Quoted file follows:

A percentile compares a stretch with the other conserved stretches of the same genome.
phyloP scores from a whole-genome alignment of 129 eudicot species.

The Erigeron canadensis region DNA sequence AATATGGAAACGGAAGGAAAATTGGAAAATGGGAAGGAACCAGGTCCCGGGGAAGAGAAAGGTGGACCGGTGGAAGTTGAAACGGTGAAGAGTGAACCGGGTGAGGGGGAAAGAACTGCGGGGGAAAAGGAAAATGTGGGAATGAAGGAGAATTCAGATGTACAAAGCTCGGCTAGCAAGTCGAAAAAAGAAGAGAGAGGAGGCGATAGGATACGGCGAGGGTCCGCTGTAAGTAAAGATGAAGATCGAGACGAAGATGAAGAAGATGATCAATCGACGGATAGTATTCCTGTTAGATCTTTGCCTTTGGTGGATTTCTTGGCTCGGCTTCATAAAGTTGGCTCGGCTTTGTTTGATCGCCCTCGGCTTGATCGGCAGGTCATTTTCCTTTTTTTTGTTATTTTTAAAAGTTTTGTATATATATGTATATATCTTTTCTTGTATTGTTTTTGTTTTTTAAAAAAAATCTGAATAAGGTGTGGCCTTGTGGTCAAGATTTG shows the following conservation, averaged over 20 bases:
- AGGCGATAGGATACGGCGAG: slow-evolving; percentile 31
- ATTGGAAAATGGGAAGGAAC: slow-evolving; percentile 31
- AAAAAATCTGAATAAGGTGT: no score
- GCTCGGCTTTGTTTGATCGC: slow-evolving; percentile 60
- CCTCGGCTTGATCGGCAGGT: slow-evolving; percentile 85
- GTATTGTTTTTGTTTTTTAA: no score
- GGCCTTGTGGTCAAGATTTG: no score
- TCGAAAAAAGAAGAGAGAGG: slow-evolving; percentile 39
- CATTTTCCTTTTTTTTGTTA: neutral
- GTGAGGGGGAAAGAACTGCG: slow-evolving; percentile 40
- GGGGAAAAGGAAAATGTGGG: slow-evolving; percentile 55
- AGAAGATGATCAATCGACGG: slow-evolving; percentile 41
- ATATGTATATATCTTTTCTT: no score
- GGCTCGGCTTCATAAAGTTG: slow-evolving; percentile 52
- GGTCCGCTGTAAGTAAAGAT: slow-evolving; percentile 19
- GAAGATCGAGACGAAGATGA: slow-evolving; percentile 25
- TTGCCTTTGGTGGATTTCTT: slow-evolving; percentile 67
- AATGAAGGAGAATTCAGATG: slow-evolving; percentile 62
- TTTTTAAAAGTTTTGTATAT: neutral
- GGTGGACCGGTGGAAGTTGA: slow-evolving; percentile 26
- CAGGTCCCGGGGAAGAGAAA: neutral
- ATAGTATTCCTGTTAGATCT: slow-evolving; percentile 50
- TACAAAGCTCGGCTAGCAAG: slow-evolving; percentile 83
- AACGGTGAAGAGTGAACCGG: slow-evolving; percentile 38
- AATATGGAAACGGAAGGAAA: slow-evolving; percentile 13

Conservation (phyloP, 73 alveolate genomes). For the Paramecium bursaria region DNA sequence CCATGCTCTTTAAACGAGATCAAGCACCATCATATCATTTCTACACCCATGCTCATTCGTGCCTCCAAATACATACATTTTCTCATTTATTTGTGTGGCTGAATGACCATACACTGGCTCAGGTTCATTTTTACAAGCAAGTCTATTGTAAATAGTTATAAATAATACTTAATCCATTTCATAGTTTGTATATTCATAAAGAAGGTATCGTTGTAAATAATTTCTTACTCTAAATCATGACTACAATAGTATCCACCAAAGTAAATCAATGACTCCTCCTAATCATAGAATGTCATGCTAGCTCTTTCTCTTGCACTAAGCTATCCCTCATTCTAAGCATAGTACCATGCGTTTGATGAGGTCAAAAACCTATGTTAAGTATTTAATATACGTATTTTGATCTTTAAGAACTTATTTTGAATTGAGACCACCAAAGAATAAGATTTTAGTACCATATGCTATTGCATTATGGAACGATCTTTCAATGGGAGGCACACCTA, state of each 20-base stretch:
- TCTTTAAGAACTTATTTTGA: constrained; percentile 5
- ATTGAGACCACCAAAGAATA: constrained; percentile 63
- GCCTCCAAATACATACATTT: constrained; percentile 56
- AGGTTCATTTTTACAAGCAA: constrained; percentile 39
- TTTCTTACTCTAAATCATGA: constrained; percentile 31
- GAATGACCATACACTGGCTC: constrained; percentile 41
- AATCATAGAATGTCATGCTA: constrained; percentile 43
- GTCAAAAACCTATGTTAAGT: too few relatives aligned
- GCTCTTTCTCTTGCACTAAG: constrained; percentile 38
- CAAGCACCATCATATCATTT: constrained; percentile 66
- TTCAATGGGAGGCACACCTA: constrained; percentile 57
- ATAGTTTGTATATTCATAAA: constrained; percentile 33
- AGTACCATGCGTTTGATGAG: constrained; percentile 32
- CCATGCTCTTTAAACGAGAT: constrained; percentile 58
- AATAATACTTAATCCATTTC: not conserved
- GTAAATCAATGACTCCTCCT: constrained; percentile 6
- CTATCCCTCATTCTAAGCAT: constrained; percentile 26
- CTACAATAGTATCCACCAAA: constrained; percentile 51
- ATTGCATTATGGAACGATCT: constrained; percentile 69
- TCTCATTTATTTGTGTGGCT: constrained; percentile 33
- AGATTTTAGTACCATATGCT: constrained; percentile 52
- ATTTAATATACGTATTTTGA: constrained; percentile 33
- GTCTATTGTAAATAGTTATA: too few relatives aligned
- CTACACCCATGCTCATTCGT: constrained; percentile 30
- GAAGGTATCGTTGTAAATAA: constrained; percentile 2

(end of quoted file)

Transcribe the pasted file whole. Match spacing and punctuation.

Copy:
A percentile compares a stretch with the other conserved stretches of the same genome.
phyloP scores from a whole-genome alignment of 129 eudicot species.

The Erigeron canadensis region DNA sequence AATATGGAAACGGAAGGAAAATTGGAAAATGGGAAGGAACCAGGTCCCGGGGAAGAGAAAGGTGGACCGGTGGAAGTTGAAACGGTGAAGAGTGAACCGGGTGAGGGGGAAAGAACTGCGGGGGAAAAGGAAAATGTGGGAATGAAGGAGAATTCAGATGTACAAAGCTCGGCTAGCAAGTCGAAAAAAGAAGAGAGAGGAGGCGATAGGATACGGCGAGGGTCCGCTGTAAGTAAAGATGAAGATCGAGACGAAGATGAAGAAGATGATCAATCGACGGATAGTATTCCTGTTAGATCTTTGCCTTTGGTGGATTTCTTGGCTCGGCTTCATAAAGTTGGCTCGGCTTTGTTTGATCGCCCTCGGCTTGATCGGCAGGTCATTTTCCTTTTTTTTGTTATTTTTAAAAGTTTTGTATATATATGTATATATCTTTTCTTGTATTGTTTTTGTTTTTTAAAAAAAATCTGAATAAGGTGTGGCCTTGTGGTCAAGATTTG shows the following conservation, averaged over 20 bases:
- AGGCGATAGGATACGGCGAG: slow-evolving; percentile 31
- ATTGGAAAATGGGAAGGAAC: slow-evolving; percentile 31
- AAAAAATCTGAATAAGGTGT: no score
- GCTCGGCTTTGTTTGATCGC: slow-evolving; percentile 60
- CCTCGGCTTGATCGGCAGGT: slow-evolving; percentile 85
- GTATTGTTTTTGTTTTTTAA: no score
- GGCCTTGTGGTCAAGATTTG: no score
- TCGAAAAAAGAAGAGAGAGG: slow-evolving; percentile 39
- CATTTTCCTTTTTTTTGTTA: neutral
- GTGAGGGGGAAAGAACTGCG: slow-evolving; percentile 40
- GGGGAAAAGGAAAATGTGGG: slow-evolving; percentile 55
- AGAAGATGATCAATCGACGG: slow-evolving; percentile 41
- ATATGTATATATCTTTTCTT: no score
- GGCTCGGCTTCATAAAGTTG: slow-evolving; percentile 52
- GGTCCGCTGTAAGTAAAGAT: slow-evolving; percentile 19
- GAAGATCGAGACGAAGATGA: slow-evolving; percentile 25
- TTGCCTTTGGTGGATTTCTT: slow-evolving; percentile 67
- AATGAAGGAGAATTCAGATG: slow-evolving; percentile 62
- TTTTTAAAAGTTTTGTATAT: neutral
- GGTGGACCGGTGGAAGTTGA: slow-evolving; percentile 26
- CAGGTCCCGGGGAAGAGAAA: neutral
- ATAGTATTCCTGTTAGATCT: slow-evolving; percentile 50
- TACAAAGCTCGGCTAGCAAG: slow-evolving; percentile 83
- AACGGTGAAGAGTGAACCGG: slow-evolving; percentile 38
- AATATGGAAACGGAAGGAAA: slow-evolving; percentile 13

Conservation (phyloP, 73 alveolate genomes). For the Paramecium bursaria region DNA sequence CCATGCTCTTTAAACGAGATCAAGCACCATCATATCATTTCTACACCCATGCTCATTCGTGCCTCCAAATACATACATTTTCTCATTTATTTGTGTGGCTGAATGACCATACACTGGCTCAGGTTCATTTTTACAAGCAAGTCTATTGTAAATAGTTATAAATAATACTTAATCCATTTCATAGTTTGTATATTCATAAAGAAGGTATCGTTGTAAATAATTTCTTACTCTAAATCATGACTACAATAGTATCCACCAAAGTAAATCAATGACTCCTCCTAATCATAGAATGTCATGCTAGCTCTTTCTCTTGCACTAAGCTATCCCTCATTCTAAGCATAGTACCATGCGTTTGATGAGGTCAAAAACCTATGTTAAGTATTTAATATACGTATTTTGATCTTTAAGAACTTATTTTGAATTGAGACCACCAAAGAATAAGATTTTAGTACCATATGCTATTGCATTATGGAACGATCTTTCAATGGGAGGCACACCTA, state of each 20-base stretch:
- TCTTTAAGAACTTATTTTGA: constrained; percentile 5
- ATTGAGACCACCAAAGAATA: constrained; percentile 63
- GCCTCCAAATACATACATTT: constrained; percentile 56
- AGGTTCATTTTTACAAGCAA: constrained; percentile 39
- TTTCTTACTCTAAATCATGA: constrained; percentile 31
- GAATGACCATACACTGGCTC: constrained; percentile 41
- AATCATAGAATGTCATGCTA: constrained; percentile 43
- GTCAAAAACCTATGTTAAGT: too few relatives aligned
- GCTCTTTCTCTTGCACTAAG: constrained; percentile 38
- CAAGCACCATCATATCATTT: constrained; percentile 66
- TTCAATGGGAGGCACACCTA: constrained; percentile 57
- ATAGTTTGTATATTCATAAA: constrained; percentile 33
- AGTACCATGCGTTTGATGAG: constrained; percentile 32
- CCATGCTCTTTAAACGAGAT: constrained; percentile 58
- AATAATACTTAATCCATTTC: not conserved
- GTAAATCAATGACTCCTCCT: constrained; percentile 6
- CTATCCCTCATTCTAAGCAT: constrained; percentile 26
- CTACAATAGTATCCACCAAA: constrained; percentile 51
- ATTGCATTATGGAACGATCT: constrained; percentile 69
- TCTCATTTATTTGTGTGGCT: constrained; percentile 33
- AGATTTTAGTACCATATGCT: constrained; percentile 52
- ATTTAATATACGTATTTTGA: constrained; percentile 33
- GTCTATTGTAAATAGTTATA: too few relatives aligned
- CTACACCCATGCTCATTCGT: constrained; percentile 30
- GAAGGTATCGTTGTAAATAA: constrained; percentile 2